HARRISBURG – The majority chairman of the House Environmental Resources and Energy Committee has introduced legislation that would strengthen citizens’ control over a landfill industry that has made Pennsylvania the nation’s dumping ground.
“Pennsylvanians cannot afford to accept anymore lame landfill excuses,” said state Rep. Camille “Bud” George, D-74 of Houtzdale. “The only reason Pennsylvania is America’s dumping ground is because of the state’s open-door policies to landfills and their developers.”
George said his House Bill 508 would provide reasonable controls over an industry that has run roughshod over citizens and communities. HB 508 would:
â— Halt permitting for three years of all new landfills and incinerators, and their expansions, unless a need for additional capacity is proven.
â— Rescind average or maximum daily trash volumes that already have given Pennsylvania enough landfill capacity for roughly the next 15 years.
â— Provide local control, enabling communities to deny permits unless the need for disposal capacity is proven.
“The state Department of Environmental Protection now has 16 applications before it for new municipal waste landfills or expansions that would create more than 146 million tons of additional capacity annually,” George said. “If approved, Pennsylvania would have enough capacity to handle all waste — even at the current, obscene rates — for the next 20 years.
“Pennsylvania has been the nation’s leading trash importer for more than a decade,” Rep. George said. “Pennsylvanians are being swamped by 610 pounds of out-of-state waste every second of every day, and the stench is only exceeded by the excuses lawmakers come up with to escape responsibility for doing something about it.”
George detailed what he called the lamest landfill excuses used by state lawmakers:
“It’s the federal government’s fault.” – The federal Interstate Commerce Clause stipulates that trash is a commodity, and states cannot charge higher fees on out-of-state garbage. However, all 50 states must operate under the same federal laws. Pennsylvania, because of its lax state laws, has been the Number One importer of trash since at least 1998, sometimes dwarfing the amounts imported by the second- and third-biggest garbage importers.
The “Don’t Hold Me Accountable” Excuse – When a state senator from central Pennsylvania was asked if he would support a freeze on landfill applications, he said the legislation “won’t go anywhere.” Of course it won’t if the state Senate is allowed to avoid confronting the issue. The House has approved moratorium legislation in previous sessions only to have it die in the Senate.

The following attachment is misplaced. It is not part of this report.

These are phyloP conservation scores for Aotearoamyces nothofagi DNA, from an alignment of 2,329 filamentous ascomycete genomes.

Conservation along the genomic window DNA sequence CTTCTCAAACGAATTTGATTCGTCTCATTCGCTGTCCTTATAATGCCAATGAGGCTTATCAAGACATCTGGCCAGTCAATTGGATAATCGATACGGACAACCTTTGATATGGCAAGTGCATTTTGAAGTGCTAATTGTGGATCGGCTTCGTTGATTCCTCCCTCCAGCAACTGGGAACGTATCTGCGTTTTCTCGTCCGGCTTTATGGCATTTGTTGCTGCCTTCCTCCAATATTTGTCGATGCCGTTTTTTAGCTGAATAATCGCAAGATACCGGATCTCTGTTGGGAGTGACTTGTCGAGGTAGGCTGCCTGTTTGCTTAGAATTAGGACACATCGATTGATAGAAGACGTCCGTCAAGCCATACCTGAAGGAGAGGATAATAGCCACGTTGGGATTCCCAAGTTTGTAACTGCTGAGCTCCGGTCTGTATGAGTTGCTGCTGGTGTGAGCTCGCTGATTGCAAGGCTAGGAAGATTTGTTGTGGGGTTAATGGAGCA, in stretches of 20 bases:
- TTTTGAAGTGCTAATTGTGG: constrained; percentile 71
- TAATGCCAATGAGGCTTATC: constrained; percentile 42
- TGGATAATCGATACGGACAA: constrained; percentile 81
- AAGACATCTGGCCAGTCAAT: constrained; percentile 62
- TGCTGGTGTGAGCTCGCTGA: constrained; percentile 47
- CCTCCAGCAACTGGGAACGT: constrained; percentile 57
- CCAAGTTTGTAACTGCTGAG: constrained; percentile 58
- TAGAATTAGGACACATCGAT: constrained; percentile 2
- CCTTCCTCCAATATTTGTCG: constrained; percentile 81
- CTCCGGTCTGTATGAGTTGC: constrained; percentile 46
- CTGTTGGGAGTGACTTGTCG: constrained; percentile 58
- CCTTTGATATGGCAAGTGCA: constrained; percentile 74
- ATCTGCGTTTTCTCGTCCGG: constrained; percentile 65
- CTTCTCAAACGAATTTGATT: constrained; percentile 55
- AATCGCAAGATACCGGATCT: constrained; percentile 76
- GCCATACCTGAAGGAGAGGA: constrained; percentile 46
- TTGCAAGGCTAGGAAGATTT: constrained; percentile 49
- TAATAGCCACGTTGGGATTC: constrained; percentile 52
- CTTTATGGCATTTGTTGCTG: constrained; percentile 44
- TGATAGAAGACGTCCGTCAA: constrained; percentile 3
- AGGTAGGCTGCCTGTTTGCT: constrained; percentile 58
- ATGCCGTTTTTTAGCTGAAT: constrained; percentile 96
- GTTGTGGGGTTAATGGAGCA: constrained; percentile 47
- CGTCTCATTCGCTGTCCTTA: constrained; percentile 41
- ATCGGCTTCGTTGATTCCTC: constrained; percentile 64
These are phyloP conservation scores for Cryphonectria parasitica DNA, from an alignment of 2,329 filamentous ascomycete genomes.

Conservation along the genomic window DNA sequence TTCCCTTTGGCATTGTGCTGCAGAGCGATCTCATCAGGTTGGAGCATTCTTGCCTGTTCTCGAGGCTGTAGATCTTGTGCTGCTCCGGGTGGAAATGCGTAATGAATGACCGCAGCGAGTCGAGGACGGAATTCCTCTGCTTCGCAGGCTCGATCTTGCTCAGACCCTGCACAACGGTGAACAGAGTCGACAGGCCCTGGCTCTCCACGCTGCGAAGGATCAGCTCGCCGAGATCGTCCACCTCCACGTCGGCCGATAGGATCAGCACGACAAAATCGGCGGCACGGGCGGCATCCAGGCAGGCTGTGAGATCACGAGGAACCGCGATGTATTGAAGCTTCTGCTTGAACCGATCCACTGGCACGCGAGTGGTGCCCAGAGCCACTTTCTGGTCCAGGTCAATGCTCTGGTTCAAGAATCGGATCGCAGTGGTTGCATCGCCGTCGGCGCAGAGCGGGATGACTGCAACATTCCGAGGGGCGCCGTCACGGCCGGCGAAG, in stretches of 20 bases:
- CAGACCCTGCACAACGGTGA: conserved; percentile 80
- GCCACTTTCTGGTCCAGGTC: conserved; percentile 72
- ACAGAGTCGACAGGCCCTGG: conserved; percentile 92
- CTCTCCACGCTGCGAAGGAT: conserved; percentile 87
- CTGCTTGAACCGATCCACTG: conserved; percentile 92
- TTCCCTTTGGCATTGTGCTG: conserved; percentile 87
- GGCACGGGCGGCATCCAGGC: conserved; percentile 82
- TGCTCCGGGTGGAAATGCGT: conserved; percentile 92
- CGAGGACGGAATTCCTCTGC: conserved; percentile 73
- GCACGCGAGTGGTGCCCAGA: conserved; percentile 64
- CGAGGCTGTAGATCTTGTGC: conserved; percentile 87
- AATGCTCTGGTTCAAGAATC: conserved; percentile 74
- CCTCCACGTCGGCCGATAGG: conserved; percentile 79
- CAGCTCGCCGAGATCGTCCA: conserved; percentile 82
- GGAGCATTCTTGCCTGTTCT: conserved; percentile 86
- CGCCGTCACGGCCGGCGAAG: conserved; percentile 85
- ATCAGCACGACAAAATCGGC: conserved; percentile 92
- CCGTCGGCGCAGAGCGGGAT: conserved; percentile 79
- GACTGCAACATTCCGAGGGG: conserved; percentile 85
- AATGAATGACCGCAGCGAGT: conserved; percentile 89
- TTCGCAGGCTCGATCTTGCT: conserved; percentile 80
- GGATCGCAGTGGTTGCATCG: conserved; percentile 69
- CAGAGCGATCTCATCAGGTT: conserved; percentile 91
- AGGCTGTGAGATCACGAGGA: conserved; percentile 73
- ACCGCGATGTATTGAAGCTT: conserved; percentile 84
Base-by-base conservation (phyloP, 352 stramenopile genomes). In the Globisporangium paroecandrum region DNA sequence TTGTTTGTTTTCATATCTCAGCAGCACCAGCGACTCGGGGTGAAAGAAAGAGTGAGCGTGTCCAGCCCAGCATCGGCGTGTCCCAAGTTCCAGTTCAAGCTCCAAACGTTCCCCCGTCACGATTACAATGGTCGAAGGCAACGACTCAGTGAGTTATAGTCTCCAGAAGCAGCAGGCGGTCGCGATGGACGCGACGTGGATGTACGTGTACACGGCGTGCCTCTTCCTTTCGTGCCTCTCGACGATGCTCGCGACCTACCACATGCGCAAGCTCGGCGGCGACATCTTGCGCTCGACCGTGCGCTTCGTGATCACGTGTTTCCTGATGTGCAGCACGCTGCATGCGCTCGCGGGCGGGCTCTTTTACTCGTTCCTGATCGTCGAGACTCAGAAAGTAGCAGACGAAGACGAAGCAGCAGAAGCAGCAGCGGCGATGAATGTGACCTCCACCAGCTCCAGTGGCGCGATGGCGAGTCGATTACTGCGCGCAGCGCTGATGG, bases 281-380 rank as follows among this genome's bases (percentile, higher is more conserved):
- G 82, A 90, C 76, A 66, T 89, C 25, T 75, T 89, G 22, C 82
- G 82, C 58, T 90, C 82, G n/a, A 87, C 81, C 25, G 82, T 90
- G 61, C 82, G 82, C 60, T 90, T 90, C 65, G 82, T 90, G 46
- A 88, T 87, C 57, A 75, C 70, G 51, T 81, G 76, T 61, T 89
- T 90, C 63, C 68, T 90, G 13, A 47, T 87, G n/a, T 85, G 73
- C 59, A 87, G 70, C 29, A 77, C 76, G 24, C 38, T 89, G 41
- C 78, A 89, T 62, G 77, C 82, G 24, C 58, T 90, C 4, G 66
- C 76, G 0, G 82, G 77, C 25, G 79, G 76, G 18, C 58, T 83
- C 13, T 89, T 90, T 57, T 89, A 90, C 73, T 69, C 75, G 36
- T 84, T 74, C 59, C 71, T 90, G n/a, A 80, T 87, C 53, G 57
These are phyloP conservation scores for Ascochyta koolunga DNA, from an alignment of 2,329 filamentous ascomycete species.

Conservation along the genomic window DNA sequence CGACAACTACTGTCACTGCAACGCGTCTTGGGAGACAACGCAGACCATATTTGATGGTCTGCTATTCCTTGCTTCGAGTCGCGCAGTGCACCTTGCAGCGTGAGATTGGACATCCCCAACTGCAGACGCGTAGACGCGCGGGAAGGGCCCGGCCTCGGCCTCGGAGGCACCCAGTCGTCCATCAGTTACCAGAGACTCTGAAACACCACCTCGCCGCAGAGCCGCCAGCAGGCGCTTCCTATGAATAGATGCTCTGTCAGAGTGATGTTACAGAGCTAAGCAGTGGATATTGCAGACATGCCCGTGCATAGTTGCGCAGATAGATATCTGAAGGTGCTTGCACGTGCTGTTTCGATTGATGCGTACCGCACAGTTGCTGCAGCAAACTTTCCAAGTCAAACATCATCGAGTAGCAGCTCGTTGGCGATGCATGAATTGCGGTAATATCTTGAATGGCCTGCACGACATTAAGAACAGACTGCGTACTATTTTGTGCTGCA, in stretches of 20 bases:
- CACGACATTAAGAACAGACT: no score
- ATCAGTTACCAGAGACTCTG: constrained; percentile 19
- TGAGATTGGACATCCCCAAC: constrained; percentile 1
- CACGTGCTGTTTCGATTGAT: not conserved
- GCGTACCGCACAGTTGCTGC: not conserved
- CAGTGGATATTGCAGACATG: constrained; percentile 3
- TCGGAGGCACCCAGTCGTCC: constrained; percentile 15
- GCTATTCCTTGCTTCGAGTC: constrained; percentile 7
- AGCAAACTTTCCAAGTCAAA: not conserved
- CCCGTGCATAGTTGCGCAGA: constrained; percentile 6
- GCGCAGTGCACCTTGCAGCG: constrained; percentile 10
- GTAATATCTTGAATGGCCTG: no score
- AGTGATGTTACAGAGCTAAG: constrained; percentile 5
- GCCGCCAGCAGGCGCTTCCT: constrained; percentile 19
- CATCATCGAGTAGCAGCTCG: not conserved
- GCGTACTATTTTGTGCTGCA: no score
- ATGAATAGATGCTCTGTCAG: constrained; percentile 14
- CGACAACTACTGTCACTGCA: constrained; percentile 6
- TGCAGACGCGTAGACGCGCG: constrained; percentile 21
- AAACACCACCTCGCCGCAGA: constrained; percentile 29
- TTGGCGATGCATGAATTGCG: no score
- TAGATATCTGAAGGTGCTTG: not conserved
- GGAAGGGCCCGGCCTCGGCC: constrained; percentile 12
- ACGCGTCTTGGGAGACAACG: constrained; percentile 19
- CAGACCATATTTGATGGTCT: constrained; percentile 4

The “Garbage On Every Corner” Response – A state Senate leader said Pennsylvania would have “garbage on every corner” if a three-year freeze on landfill permits was approved. Pennsylvania currently has landfill capacity to last 15 years with six years’ additional capacity pending. HB 508 enables any freeze on permits and capacity restrictions to be suspended should the need for additional capacity be proven.
“House Bill 508 would give municipalities the voice they need and deserve to control solid-waste disposal in their communities,” George said. “The system is now weighted in favor of the landfill industry, which has made Pennsylvania its favorite trash target.”
George noted that the Pennsylvania State Association of Township Supervisors supports a permit moratorium. “PSATS supports a moratorium on permits for new landfills, as well as permits to expand landfills until such facilities are needed to handle the state’s waste disposal needs,” the association says in its 2007-08 Policy Statement.
George’s House Bill 508 also would:
â— Make proposed host-community agreements available at least 60 days before adoption.
â— Make landfills presumed liable for pollution or reduction of water supplies.
â— Provide $5 million a year in grants to communities significantly increasing recycling efforts.
The legislation has been referred to the House Environmental Resources and Energy Committee.